Glass-Steagal might have kept the subprime mess more manageable


By Thomas Kostigen
Friday, September 7, 2007

SANTA MONICA, Calif. -- Time was when banks and brokerages were separate entities, banned from uniting for fear of conflicts of interest, a financial meltdown, a monopoly on the markets, all of these things.

In 1999, the law banning brokerages and banks from marrying one another -- the Glass-Steagall Act of 1933 -- was lifted, and voila, the financial supermarket has grown to be the places we know as Citigroup, UBS, Deutsche Bank, et al.

But now that banks seemingly have stumbled over their bad mortgages, it's worth asking whether the fallout would be wreaking so much havoc on the rest of the financial markets had Glass-Steagall been kept in place.

Diversity has always been the pathway to lowering risk. And Glass-Steagall kept diversity in place by separating the financial powers that be: banks and brokerages.

Glass-Steagall was passed by Congress to prohibit banks from owning full-service brokerage firms and vice versa so investment banking activities, such as underwriting corporate or municipal securities, couldn't be called into question and also to insulate bank depositors from the risks of a stock market collapse such as the one that precipitated the Great Depression.

But as banks increasingly encroached upon the securities business by offering discount trades and mutual funds, the securities industry cried foul. So in that telling year of 1999, the prohibition ended and financial giants swooped in. Citigroup led the way and others followed. We saw Smith Barney, Salomon Brothers, PaineWebber and lots of other well-known brokerage brands gobbled up.

At brokerage firms there are supposed to be Chinese walls that separate investment banking from trading and research activities. These separations are supposed to prevent dealmakers from pressuring their colleague analysts to give better results to clients, all in the name of increasing their mutual bottom line.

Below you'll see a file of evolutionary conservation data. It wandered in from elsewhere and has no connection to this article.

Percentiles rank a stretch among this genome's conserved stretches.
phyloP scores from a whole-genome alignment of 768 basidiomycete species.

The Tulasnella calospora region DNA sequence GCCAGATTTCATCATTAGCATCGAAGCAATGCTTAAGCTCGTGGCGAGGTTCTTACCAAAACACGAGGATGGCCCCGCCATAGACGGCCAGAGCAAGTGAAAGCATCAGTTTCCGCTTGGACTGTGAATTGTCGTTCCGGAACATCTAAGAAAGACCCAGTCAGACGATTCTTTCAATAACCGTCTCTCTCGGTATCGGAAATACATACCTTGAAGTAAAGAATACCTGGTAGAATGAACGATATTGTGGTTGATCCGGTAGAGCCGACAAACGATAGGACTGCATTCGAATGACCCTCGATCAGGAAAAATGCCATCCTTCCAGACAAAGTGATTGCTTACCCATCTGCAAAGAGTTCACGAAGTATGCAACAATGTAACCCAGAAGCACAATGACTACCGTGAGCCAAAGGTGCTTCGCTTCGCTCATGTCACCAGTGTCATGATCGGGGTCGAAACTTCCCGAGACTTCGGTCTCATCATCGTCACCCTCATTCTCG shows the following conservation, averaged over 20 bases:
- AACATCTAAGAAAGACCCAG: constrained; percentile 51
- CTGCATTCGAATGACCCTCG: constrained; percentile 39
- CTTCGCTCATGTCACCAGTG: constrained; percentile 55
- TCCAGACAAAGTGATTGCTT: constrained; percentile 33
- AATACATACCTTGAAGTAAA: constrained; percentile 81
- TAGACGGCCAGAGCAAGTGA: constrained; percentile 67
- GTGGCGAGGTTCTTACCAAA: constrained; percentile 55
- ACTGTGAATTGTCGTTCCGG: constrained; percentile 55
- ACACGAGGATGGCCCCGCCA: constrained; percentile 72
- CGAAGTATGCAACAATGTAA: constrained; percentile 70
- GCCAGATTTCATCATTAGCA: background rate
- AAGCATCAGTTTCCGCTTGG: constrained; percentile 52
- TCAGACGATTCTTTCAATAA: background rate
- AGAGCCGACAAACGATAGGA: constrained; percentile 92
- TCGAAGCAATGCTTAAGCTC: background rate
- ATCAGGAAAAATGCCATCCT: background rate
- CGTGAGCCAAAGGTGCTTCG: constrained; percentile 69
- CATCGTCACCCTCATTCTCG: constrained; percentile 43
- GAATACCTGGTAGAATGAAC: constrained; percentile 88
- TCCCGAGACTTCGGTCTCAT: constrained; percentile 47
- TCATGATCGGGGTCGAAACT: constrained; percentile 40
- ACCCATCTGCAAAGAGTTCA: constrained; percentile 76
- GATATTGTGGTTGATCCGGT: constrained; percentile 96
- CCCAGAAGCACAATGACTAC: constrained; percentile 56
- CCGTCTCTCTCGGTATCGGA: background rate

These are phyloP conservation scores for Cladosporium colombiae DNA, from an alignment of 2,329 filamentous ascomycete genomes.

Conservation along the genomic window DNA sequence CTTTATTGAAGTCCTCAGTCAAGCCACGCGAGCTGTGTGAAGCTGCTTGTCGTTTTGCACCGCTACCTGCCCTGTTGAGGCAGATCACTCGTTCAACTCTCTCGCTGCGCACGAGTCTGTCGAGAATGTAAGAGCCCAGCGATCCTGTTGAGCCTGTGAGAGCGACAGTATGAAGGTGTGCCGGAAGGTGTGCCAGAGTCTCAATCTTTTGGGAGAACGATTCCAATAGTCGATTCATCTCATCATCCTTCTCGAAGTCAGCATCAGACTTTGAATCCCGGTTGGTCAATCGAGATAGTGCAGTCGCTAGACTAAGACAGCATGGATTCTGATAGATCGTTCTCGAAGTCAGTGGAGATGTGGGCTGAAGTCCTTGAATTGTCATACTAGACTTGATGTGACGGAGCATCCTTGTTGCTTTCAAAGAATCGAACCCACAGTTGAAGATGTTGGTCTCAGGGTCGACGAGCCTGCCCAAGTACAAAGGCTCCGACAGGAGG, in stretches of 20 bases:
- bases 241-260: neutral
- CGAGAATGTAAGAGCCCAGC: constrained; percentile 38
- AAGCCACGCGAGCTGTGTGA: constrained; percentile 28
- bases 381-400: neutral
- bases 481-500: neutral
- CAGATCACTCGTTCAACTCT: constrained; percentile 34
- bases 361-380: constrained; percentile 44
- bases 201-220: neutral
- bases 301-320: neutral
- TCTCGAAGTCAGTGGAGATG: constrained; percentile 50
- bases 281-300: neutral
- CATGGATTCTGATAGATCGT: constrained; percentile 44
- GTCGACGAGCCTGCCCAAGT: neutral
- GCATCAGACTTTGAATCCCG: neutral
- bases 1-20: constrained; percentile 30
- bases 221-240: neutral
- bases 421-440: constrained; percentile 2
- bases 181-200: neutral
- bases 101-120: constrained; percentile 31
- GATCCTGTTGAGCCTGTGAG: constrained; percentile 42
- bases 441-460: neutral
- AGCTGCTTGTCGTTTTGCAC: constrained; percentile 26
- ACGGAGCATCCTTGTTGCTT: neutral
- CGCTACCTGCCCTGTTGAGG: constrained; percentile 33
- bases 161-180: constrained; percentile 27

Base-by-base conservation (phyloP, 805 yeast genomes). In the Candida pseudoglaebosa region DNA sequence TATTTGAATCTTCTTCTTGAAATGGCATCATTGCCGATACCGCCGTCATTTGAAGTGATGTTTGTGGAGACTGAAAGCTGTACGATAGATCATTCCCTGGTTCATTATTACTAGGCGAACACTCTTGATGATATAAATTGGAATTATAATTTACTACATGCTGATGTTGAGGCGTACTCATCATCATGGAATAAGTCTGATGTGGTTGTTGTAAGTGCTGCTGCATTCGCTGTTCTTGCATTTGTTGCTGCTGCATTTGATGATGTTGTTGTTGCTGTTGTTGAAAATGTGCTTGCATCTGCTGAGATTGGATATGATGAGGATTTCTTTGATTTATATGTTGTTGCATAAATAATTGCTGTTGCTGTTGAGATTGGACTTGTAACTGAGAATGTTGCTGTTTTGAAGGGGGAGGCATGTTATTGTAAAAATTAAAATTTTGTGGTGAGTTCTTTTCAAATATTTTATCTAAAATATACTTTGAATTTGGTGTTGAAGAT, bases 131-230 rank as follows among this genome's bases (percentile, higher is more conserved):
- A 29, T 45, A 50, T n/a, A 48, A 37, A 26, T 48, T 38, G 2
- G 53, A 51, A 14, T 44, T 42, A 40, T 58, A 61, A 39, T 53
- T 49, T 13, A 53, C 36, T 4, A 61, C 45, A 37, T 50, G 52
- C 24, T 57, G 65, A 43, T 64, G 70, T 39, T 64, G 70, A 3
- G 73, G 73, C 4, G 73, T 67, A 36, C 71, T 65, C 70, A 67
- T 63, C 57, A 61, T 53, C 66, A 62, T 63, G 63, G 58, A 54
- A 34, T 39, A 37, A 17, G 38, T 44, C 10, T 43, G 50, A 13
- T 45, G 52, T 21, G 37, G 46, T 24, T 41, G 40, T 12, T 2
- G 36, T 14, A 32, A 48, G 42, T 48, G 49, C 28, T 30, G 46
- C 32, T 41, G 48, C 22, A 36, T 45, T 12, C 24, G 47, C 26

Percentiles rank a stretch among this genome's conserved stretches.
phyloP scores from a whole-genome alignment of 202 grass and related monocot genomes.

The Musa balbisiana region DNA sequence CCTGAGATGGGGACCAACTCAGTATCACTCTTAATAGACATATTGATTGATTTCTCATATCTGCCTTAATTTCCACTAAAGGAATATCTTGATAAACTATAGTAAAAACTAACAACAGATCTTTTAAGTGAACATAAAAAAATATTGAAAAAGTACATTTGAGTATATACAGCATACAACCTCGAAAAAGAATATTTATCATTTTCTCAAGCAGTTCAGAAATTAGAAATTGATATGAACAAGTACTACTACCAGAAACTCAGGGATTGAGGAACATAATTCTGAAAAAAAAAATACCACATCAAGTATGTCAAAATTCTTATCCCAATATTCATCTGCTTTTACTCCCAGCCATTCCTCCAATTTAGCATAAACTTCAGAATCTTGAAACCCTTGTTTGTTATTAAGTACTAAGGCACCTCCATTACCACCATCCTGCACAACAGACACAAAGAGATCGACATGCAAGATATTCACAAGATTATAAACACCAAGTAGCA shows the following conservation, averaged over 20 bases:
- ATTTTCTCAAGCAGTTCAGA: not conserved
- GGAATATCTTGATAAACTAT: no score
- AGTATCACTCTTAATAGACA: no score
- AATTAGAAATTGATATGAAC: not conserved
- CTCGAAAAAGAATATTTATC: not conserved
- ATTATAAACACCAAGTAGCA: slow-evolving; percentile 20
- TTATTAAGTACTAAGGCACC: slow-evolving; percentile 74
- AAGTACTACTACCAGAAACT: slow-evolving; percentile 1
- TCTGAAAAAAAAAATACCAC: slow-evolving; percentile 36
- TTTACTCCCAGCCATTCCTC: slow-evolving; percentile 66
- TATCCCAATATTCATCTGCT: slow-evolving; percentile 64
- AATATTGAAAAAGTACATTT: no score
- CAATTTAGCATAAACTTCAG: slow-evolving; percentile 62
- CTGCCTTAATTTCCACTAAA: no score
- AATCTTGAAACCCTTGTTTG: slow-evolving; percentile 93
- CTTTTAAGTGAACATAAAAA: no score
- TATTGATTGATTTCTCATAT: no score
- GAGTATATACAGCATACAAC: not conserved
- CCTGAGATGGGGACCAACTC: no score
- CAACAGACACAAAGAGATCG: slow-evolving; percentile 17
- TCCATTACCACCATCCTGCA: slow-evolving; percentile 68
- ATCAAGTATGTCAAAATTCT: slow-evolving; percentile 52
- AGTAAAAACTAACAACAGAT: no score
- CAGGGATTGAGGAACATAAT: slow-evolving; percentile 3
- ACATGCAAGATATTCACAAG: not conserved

Well, we saw how well these walls held up during the heyday of the dot-com era when ridiculously high estimates were placed on corporations that happened to be underwritten by the same firm that was also trading its securities. When these walls were placed within their new bank homes, cracks appeared and -- it looks ever so apparent -- ignored.

No one really questioned the new fad of collateralizing bank mortgage debt into different types of financial instruments and selling them through a different arm of the same institution. They are now.

I'm not saying that Glass-Steagall would have made a difference to the evolution of the collateralized debt obligations. But it might have helped identify and isolated the damage.

When banks are being scrutinized and subject to due diligence by third-party securities analysts more questions are raised than when the scrutiny is by people who share the same cafeteria. Besides, fees, deals and the like would all be subject to salesmanship, which means people would be hammering prices and questioning things much more to increase their own profit -- not working together to increase their shared bonus pool.

Glass-Steagall would have at least provided what the first of its names portends: transparency. And that is best accomplished when outsiders are peering in. When every one is on the inside looking out, they have the same view. That isn't good because then you can't see things coming (or falling) and everyone is subject to the roof caving in.

Congress is now investigating the subprime mortgage debacle. Lawmakers are looking at tightening lending rules, holding secondary debt buyers responsible for abusive practices and, on a positive note, even bailing out some homeowners.

These are Band-Aid measures, however, that won't patch what's broken: the system of conflicts that arise when sellers, salesmen and evaluators are all on the same team.

Glass-Steagall forced separation. Something like it, where conflicts and losses can be mitigated, should be considered again.

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